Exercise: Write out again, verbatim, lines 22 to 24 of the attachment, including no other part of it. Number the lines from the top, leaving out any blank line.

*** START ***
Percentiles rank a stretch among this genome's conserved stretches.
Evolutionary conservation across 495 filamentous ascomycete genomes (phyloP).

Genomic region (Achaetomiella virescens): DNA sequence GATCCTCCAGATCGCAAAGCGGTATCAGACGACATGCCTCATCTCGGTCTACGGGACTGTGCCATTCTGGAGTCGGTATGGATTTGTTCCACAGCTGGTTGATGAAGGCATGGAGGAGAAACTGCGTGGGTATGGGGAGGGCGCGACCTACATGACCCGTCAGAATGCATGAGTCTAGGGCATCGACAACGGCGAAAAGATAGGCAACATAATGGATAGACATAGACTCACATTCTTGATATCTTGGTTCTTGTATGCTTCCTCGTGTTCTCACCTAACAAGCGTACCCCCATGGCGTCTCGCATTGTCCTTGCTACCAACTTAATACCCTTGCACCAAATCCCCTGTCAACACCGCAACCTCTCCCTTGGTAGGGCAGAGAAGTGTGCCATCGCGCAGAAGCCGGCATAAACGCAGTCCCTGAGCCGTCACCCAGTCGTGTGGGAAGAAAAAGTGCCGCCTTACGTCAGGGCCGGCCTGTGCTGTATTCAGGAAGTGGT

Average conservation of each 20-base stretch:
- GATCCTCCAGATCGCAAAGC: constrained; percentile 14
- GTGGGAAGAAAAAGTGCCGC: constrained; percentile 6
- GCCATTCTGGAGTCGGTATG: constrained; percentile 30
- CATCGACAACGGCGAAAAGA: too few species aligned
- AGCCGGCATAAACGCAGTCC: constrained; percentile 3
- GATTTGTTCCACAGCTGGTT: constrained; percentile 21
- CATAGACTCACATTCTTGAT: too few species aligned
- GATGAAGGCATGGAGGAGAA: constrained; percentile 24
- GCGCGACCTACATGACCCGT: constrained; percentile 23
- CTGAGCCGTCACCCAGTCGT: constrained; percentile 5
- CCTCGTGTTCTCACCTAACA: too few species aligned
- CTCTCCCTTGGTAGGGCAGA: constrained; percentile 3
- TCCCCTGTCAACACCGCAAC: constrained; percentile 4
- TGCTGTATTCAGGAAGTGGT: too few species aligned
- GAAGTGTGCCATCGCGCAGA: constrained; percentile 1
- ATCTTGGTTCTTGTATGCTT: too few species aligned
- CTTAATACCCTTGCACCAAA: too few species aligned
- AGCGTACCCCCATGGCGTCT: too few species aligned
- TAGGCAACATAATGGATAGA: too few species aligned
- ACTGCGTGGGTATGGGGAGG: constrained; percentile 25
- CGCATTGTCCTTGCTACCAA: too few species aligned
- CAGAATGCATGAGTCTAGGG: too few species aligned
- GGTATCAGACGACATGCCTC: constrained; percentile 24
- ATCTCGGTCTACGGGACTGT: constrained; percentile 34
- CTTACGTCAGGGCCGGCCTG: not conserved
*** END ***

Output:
- AGCGTACCCCCATGGCGTCT: too few species aligned
- TAGGCAACATAATGGATAGA: too few species aligned
- ACTGCGTGGGTATGGGGAGG: constrained; percentile 25